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31. Stop work / Demolition order

Tuqu’, West Bank - Palestine


Giclée print on Hahnemühle photo rag paper

21 x 30 cm


5/5 edition (+ AP)

A stop work / demolition order placed outside a Bedouin tent by Israeli civil administrators in the desert near Tuqu'. Two civil administrators and five soldiers were present at the time this order was delivered. Despite a Bedouin woman and her teenage son present - the administrators left the order under a rock by the tent. It is routine practice for administrators to leave the order beside the relevant constructions. As a result it is not uncommon for these orders to be lost to the elements before being sighted leaving the owners without time to prepare a formal legal challenge.  

In 1995, Oslo II Accord was signed by Israeli president Yitzhak Rabin and PLO chairman Yasser Arafat. The Accord divided the West Bank into Areas A, B and C.


  • Area A was designated as under full Palestinian civil and security control (18% of West Bank).

  • Area B was designated as under Palestinian civil control and Israeli security control (22% of West Bank).

  • Area C was designated as under full Israel civil and security control (63% of West Bank).

Under the primary legislation used to regulate construction in the Area C (Jordanian Planning Law - number 76 / 1966) most constructions require a building permit. Israeli Civil Administrators interpret the vagueness used and term 'constructions' very loosely to include tents as well as water wells, fences, roads and specific sections of buildings as subject to the legislation.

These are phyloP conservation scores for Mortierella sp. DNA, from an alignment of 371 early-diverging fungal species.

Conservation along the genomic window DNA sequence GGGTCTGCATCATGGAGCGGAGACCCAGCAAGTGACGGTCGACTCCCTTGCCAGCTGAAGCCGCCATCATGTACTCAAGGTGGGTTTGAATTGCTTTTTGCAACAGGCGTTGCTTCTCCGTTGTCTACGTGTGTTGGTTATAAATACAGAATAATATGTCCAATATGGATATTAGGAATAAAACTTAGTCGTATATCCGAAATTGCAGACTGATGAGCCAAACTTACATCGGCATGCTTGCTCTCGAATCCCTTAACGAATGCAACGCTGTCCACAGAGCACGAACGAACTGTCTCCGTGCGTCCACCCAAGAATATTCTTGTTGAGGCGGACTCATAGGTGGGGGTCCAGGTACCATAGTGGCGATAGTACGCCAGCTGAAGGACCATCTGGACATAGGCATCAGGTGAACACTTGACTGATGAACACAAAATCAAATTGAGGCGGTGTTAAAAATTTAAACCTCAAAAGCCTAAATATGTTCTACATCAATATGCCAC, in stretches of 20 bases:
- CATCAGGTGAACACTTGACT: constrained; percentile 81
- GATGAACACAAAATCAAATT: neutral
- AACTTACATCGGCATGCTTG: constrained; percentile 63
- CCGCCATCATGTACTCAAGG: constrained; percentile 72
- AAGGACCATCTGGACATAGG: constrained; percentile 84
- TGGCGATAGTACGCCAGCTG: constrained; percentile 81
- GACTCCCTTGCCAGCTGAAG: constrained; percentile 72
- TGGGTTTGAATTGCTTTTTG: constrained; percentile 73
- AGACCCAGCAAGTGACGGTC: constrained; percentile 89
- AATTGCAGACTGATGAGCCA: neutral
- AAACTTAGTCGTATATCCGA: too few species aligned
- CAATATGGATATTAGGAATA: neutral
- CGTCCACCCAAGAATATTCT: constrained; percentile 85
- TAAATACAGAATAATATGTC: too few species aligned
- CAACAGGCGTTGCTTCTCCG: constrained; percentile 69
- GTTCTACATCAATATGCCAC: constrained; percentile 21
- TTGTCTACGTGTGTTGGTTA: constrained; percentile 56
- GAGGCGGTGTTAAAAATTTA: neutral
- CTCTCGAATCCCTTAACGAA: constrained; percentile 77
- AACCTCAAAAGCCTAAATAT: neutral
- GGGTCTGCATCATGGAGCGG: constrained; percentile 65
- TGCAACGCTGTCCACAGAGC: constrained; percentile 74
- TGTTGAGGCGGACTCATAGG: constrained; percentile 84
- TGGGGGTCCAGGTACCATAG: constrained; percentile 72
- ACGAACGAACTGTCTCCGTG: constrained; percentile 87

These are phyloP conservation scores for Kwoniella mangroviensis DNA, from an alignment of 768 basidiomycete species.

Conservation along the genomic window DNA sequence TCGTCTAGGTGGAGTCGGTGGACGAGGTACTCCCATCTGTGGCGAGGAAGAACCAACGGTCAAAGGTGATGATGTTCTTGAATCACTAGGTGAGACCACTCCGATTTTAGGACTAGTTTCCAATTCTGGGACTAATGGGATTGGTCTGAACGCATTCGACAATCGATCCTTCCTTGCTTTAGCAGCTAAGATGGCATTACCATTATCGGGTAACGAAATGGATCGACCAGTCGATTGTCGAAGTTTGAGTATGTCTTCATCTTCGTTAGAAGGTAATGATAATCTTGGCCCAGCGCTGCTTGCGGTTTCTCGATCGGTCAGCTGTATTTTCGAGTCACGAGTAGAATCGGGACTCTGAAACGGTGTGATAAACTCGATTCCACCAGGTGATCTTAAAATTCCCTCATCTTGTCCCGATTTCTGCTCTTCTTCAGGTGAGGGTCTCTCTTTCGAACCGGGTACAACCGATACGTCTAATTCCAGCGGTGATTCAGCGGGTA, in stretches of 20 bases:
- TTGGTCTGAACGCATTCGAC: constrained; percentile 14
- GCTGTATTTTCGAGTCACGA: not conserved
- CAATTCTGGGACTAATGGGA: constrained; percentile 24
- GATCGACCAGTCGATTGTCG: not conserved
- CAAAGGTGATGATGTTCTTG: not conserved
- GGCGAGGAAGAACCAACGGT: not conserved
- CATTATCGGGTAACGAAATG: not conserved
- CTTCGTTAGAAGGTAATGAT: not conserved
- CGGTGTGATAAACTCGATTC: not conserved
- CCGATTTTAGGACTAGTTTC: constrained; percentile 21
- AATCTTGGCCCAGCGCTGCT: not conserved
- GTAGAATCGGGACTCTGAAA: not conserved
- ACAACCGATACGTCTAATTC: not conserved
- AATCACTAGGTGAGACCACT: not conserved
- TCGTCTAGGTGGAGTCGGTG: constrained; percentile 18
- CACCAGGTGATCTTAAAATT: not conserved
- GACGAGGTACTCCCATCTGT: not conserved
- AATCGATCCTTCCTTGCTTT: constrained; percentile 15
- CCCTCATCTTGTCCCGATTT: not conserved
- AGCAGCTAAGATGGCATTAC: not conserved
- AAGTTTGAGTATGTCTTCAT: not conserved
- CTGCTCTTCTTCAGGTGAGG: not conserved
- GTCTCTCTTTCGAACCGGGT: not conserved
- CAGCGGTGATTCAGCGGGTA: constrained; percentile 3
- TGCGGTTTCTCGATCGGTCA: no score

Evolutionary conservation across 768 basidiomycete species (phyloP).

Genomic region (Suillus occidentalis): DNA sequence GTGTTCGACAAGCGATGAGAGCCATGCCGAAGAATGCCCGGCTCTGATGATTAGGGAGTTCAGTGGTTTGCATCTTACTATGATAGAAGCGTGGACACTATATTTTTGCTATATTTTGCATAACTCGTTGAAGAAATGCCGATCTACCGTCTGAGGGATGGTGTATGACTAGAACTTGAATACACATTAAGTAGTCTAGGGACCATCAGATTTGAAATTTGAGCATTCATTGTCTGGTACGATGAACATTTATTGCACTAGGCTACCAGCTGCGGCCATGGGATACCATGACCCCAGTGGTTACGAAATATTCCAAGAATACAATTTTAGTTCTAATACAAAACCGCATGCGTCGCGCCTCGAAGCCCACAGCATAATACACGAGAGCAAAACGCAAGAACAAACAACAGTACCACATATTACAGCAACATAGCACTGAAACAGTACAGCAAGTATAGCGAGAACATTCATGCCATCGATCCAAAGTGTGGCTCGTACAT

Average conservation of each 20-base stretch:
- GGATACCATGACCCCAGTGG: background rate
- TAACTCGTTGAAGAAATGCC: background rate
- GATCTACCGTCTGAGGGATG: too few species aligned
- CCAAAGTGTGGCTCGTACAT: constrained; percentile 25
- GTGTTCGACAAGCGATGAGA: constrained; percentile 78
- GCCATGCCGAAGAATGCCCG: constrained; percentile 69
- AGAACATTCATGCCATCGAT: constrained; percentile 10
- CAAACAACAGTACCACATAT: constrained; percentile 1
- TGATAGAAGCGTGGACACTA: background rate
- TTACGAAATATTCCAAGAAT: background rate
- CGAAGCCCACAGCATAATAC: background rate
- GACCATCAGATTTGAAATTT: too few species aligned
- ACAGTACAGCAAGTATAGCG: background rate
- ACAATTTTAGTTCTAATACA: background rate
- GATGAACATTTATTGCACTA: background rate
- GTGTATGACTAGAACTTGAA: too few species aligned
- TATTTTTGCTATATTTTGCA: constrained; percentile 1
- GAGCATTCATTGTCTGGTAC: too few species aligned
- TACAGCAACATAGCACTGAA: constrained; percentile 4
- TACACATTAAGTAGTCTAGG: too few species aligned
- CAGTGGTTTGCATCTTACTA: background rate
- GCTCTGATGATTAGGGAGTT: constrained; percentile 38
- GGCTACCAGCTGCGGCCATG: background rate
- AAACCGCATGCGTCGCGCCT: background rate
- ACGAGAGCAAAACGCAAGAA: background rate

It is notoriously difficult to successfully acquire a building permit in the West Bank. Applications cost 400 NIS ($150 AUD) to submit. Between 2002 and 2012, only 5% of building permit applications were approved by the Civil Administration across the whole West Bank.

Growing families and farmers often have no choice but to construct larger homes or wells (respectively) anyway out of necessity. Bedouin need to often move their dwellings to where their livestock can feed.

According to OCHA oPt, since 1988, 3344 Palestinian homes and other constructions have been demolished by Israeli authorities.

This does not include punitive demolitions by the Israeli military after Palestinian attacks and politically motivated attacks by settlers also as sources of destruction of housing in the West Bank.

Norwegian Refugee Council - A Guide to Housing, Land and Property Law in Area C of the West Bank

Liveuamap - Israel/Palestine

Google Maps

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